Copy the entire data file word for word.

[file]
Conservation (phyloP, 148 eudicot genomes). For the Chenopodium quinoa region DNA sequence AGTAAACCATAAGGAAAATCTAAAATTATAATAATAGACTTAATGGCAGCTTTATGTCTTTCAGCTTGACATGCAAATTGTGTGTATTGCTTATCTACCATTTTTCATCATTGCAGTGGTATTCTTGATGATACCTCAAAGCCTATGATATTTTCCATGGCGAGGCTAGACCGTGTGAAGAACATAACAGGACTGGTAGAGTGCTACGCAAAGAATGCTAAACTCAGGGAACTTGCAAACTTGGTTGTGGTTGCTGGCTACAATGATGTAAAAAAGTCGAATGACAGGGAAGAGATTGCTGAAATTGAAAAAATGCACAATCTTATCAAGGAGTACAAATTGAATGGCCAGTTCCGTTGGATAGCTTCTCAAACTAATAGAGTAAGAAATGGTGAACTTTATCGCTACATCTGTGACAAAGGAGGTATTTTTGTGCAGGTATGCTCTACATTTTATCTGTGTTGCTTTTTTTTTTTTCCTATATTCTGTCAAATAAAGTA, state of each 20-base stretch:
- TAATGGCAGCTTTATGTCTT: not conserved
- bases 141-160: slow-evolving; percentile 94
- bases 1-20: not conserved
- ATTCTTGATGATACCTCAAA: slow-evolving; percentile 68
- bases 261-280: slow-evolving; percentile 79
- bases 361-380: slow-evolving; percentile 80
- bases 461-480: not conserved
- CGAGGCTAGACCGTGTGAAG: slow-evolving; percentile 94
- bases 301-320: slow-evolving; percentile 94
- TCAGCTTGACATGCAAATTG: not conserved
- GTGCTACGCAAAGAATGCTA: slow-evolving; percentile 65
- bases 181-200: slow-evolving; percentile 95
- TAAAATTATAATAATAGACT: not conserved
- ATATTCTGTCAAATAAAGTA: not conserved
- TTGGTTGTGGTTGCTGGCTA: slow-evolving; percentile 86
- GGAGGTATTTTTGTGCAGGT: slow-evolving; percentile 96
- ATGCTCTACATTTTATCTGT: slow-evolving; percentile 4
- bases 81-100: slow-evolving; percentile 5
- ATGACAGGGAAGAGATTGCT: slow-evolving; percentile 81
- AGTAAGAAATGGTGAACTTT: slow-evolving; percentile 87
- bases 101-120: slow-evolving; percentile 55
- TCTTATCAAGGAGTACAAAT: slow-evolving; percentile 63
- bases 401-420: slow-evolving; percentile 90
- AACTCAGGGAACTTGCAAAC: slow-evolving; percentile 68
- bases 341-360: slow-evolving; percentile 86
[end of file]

Conservation (phyloP, 148 eudicot genomes). For the Chenopodium quinoa region DNA sequence AGTAAACCATAAGGAAAATCTAAAATTATAATAATAGACTTAATGGCAGCTTTATGTCTTTCAGCTTGACATGCAAATTGTGTGTATTGCTTATCTACCATTTTTCATCATTGCAGTGGTATTCTTGATGATACCTCAAAGCCTATGATATTTTCCATGGCGAGGCTAGACCGTGTGAAGAACATAACAGGACTGGTAGAGTGCTACGCAAAGAATGCTAAACTCAGGGAACTTGCAAACTTGGTTGTGGTTGCTGGCTACAATGATGTAAAAAAGTCGAATGACAGGGAAGAGATTGCTGAAATTGAAAAAATGCACAATCTTATCAAGGAGTACAAATTGAATGGCCAGTTCCGTTGGATAGCTTCTCAAACTAATAGAGTAAGAAATGGTGAACTTTATCGCTACATCTGTGACAAAGGAGGTATTTTTGTGCAGGTATGCTCTACATTTTATCTGTGTTGCTTTTTTTTTTTTCCTATATTCTGTCAAATAAAGTA, state of each 20-base stretch:
- TAATGGCAGCTTTATGTCTT: not conserved
- bases 141-160: slow-evolving; percentile 94
- bases 1-20: not conserved
- ATTCTTGATGATACCTCAAA: slow-evolving; percentile 68
- bases 261-280: slow-evolving; percentile 79
- bases 361-380: slow-evolving; percentile 80
- bases 461-480: not conserved
- CGAGGCTAGACCGTGTGAAG: slow-evolving; percentile 94
- bases 301-320: slow-evolving; percentile 94
- TCAGCTTGACATGCAAATTG: not conserved
- GTGCTACGCAAAGAATGCTA: slow-evolving; percentile 65
- bases 181-200: slow-evolving; percentile 95
- TAAAATTATAATAATAGACT: not conserved
- ATATTCTGTCAAATAAAGTA: not conserved
- TTGGTTGTGGTTGCTGGCTA: slow-evolving; percentile 86
- GGAGGTATTTTTGTGCAGGT: slow-evolving; percentile 96
- ATGCTCTACATTTTATCTGT: slow-evolving; percentile 4
- bases 81-100: slow-evolving; percentile 5
- ATGACAGGGAAGAGATTGCT: slow-evolving; percentile 81
- AGTAAGAAATGGTGAACTTT: slow-evolving; percentile 87
- bases 101-120: slow-evolving; percentile 55
- TCTTATCAAGGAGTACAAAT: slow-evolving; percentile 63
- bases 401-420: slow-evolving; percentile 90
- AACTCAGGGAACTTGCAAAC: slow-evolving; percentile 68
- bases 341-360: slow-evolving; percentile 86